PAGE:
Friday, October 06, 2006

Report from Sweden: “Dhimmifying is Proceeding”

That’s what our Swedish correspondent LN tells us. Yesterday he sent us a note and a screenshot from an online Swedish newspaper.

Sydsvenska Dagbladet Snällposten is a local newspaper — about #5 in Sweden — the title meaning “South Swedish Daily Fast-post” (SDS), the “Southswedish” for short. Have a look!

Happy Ramadan!
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Note that the article featured in this screenshot concerns the karikatyrteckningarna av profeten Muhammed—the cartoons of the prophet Mohammed. Hmm…

Readers who know some Swedish can perhaps look at the article and tell us more.

9 comments:

EliasAlucard said...

Oh no! it won't take long until I'll have to move out of here. I don't want to be a dhimmi :(

By the way, there was nothing interesting written in that article.

dick said...

Do they print banners saying "Merry Christmas", "Happy Hannukah", etc.?

If they do - I think you've gone over the top this time.

Baron Bodissey said...

Dick --

Dunno. We'll have to wait and see if LN shows up here; maybe he can tell us...

Mission Impossible said...

My reading of the Arabic script printed by this Swedish newspaper differs from that shown by the arrowed comment in the graphic.

In fact, the Arabic script literally reads:

Ramadan Kareem.

Most people already know what Ramadan is about (It also represents the 9th month in the Hijjra Calendar).

The word Kareem actually translates (roughly) into "noble," and not "happy."

So, the banner the Swedes are running is not wishing everyone a "Happy Ramadan" as suggested.

To do that, you would say ... Ramadan Mabruk.

Therefore, what the banner is in fact doing is simply announcing that we are now in the Noble month of Ramadan. Which is a kind of territorial and presumptuous claim; at least it would to anyone who values western traditions and the Gregorian Calendar.

Yes, that seems a very Dhimmi message for a Christian Newspaper to print. First law of Gutenberg ... never print words in a foreign language, especially one used by a hostile people, unless you first understand (exactly) the message you are printing.

XY said...

Our new integration minister Nyamko Sabuni is claimed to be an "islamophobe" by Kurdo Baksi. I don't anything about any of those two but I like the charge of islamophobia.

Vasarahammer said...

The article in Sydsvenskan provides a multiculturalist explanation to the cartoon crisis and the side that Prime minister took is basically categorized as the one representing national closed-mindedness.

According to the article, the cultural war in Denmark is not about islam against Danishness but a conflict between dogmatist liberalism (not in the American sense of the word) and cosmopolitan willingness to compromise (basically leftism even though this is not directly said).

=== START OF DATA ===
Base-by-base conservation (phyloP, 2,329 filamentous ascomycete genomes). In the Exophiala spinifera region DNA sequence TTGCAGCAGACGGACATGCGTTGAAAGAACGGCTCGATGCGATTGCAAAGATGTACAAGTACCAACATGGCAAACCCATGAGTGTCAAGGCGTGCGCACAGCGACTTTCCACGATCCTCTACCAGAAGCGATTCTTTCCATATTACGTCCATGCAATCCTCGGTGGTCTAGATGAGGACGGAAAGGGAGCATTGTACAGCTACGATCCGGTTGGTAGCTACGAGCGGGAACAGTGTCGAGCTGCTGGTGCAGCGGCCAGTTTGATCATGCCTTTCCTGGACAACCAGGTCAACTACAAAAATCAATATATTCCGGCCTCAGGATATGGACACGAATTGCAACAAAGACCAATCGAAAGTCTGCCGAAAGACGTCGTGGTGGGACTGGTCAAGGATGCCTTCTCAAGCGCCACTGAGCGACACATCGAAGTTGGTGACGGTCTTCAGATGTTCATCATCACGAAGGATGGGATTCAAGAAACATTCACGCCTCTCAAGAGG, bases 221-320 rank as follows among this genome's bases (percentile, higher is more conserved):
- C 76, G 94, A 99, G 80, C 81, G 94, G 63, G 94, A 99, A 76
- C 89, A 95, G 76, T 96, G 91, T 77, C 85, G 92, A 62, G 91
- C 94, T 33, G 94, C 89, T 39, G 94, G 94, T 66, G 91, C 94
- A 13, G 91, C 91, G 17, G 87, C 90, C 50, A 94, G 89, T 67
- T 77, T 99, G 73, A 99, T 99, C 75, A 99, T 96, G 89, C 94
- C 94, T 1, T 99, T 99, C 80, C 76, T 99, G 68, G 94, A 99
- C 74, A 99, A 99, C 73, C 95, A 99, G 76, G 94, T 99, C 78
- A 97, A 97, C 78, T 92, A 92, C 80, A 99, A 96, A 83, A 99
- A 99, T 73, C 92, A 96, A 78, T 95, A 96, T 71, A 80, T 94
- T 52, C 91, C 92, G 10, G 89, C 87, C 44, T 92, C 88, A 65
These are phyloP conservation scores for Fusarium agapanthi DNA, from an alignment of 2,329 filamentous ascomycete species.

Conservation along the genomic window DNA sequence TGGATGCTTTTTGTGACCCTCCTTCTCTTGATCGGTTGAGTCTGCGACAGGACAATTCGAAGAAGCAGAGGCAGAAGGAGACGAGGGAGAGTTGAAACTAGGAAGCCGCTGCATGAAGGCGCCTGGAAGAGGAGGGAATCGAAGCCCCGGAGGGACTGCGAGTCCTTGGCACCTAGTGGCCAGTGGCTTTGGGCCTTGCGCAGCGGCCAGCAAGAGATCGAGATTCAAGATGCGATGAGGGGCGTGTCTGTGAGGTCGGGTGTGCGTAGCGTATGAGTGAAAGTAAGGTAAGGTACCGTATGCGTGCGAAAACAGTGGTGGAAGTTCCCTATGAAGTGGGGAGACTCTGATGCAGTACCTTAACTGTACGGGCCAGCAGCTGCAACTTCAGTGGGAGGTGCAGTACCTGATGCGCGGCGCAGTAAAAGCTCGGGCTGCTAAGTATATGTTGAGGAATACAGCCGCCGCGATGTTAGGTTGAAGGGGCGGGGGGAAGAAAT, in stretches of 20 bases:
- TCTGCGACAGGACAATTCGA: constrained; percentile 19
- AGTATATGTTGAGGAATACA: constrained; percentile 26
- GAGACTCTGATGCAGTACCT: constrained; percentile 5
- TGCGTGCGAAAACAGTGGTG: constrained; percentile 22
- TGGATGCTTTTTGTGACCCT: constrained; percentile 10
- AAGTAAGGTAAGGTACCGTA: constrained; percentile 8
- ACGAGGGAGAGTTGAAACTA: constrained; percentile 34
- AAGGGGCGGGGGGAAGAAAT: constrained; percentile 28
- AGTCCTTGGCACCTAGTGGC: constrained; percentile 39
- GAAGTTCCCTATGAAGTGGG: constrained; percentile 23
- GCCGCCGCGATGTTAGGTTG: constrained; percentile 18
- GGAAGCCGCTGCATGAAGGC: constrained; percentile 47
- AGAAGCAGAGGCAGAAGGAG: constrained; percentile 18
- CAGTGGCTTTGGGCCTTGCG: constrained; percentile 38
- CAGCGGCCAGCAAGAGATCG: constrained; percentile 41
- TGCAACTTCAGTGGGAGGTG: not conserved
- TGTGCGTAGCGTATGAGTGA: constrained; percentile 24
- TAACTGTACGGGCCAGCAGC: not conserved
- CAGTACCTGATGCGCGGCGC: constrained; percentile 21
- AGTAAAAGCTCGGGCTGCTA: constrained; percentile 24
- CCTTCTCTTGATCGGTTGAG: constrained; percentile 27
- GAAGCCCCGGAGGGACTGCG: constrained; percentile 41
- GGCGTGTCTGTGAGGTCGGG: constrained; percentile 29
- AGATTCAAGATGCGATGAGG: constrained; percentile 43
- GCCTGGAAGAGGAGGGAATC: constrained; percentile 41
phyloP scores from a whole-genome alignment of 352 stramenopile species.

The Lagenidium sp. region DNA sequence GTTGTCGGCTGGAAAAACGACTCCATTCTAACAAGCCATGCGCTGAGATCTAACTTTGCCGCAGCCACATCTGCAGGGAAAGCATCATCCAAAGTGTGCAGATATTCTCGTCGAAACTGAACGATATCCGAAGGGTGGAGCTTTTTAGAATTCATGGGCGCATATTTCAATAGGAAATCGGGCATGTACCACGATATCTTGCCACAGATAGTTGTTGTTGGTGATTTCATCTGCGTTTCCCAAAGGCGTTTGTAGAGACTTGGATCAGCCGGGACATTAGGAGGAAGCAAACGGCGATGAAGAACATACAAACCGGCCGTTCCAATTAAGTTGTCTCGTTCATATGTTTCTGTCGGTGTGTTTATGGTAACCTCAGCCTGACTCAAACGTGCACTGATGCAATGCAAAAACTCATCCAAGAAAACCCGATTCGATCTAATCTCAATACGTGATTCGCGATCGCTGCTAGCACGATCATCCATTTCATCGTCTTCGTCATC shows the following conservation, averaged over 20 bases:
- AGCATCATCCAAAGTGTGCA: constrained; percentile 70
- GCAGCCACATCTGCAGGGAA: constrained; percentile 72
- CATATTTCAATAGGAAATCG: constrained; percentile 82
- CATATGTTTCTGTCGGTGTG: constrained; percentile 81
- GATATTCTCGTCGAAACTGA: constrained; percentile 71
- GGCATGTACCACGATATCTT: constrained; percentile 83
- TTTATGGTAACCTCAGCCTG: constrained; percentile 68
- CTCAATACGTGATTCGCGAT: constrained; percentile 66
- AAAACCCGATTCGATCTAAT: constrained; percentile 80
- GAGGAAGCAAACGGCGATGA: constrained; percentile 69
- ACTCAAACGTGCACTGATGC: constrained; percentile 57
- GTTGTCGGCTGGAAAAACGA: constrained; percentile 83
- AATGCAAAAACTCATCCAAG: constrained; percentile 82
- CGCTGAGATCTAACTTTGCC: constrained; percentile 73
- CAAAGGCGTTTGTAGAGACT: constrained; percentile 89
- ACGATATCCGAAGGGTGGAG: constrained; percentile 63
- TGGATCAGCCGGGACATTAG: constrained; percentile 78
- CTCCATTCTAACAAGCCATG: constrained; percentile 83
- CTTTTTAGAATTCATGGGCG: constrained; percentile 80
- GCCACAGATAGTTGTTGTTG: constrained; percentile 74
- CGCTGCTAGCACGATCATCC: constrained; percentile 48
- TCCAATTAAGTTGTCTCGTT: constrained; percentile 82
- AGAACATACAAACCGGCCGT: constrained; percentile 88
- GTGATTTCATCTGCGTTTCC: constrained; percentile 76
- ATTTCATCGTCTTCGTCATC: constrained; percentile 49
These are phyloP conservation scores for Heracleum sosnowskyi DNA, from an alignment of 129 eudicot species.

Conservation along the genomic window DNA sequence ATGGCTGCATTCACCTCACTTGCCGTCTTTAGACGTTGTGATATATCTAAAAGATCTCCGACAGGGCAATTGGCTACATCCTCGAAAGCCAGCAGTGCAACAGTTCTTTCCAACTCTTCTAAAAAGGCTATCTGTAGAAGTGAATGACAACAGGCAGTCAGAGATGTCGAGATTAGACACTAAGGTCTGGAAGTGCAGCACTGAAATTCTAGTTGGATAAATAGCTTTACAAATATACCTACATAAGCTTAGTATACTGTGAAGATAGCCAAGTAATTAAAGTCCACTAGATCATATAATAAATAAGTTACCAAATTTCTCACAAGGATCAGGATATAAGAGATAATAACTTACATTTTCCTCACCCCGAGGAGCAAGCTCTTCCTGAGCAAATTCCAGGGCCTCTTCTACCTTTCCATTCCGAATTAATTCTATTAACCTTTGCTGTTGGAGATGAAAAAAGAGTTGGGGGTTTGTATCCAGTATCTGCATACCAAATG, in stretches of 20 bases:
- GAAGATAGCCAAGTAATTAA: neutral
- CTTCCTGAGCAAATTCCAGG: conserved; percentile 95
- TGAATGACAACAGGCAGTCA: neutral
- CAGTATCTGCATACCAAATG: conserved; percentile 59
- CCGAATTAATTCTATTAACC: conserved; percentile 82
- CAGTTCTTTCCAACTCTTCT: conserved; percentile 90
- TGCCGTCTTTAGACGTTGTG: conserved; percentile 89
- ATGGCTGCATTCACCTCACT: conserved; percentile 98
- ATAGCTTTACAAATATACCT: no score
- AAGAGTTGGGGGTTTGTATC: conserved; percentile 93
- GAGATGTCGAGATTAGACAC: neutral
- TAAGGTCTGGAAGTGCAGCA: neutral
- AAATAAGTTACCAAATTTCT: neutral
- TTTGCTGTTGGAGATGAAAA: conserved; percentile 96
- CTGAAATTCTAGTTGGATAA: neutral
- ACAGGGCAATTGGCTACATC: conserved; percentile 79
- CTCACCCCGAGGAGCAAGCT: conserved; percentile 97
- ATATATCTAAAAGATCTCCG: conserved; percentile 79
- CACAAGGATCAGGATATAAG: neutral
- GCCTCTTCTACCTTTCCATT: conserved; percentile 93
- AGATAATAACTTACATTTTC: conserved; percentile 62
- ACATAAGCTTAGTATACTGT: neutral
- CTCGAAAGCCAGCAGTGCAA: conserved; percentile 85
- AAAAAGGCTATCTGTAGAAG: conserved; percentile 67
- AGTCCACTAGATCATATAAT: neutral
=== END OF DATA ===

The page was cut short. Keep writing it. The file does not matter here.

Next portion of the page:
I don't have time to translate the article in full and I don't think it the articles deserves a translation. It is actually a review of Rune Engelbrekt Larsen's and Toger Seidenfaden's book "Karikaturkrisen: En undersogelse af baggrund och ansvar" (The Cartoon Crisis: A study of background and responsibility).

Janos Hunyadi said...

If a people as self-conscious about their culture and ethnicity as the Swedes can become 'dhimmi-fied', there may not be much hope for the rest of Europe. I thought the Swedes stayed out of the EU at least partly due to a fear of 'loss of national identity'; what do the Svenskas think will happen if Sha'ria takes over?

XY said...

I wrote: "I don't anything..."

Should have been "I don't know anything...", of course.

As for Sweden and political correctness, there have been a number of articles in MSM critical of radical Islam (as against just "terrorists") lately, and it seems somewhat common for "ordinary folks" to complain about Islam (not just radical Islam).

I'd be more worried about France and Britain, perhaps even the Netherlands.

Myrtus said...

MI while you're right on the literal translation, "kareem" has many meanings, in this case it means "blessed", ramadan kareem is the most common phrase used by Muslims to wish each other a blessed month of fasting.
As far as I'm concerned the only ones who experience Ramadan as a "happy" occasions are kids. Kids don't have to fast, but they get to enjoy plenty of good food and lots of sweets for a whole entire month and in the end there is a holiday where kids get dressed up in their brand new fancy clothes to go visit with family...where they get spoiled by loved ones, either with money or candy. For instance the holiday is dubbed in Holland as "suiker feest" or "sugar holiday" (I think this term originated in Turkey), because it's marked with lots of sweets.
As for adults being happy during Ramadan...umm there is no such thing. Imagine being deprived of all your regular earthly pleasures for a month long and you can't eat or drink during your most productive time of the day...I can't see how that would make anyone happy.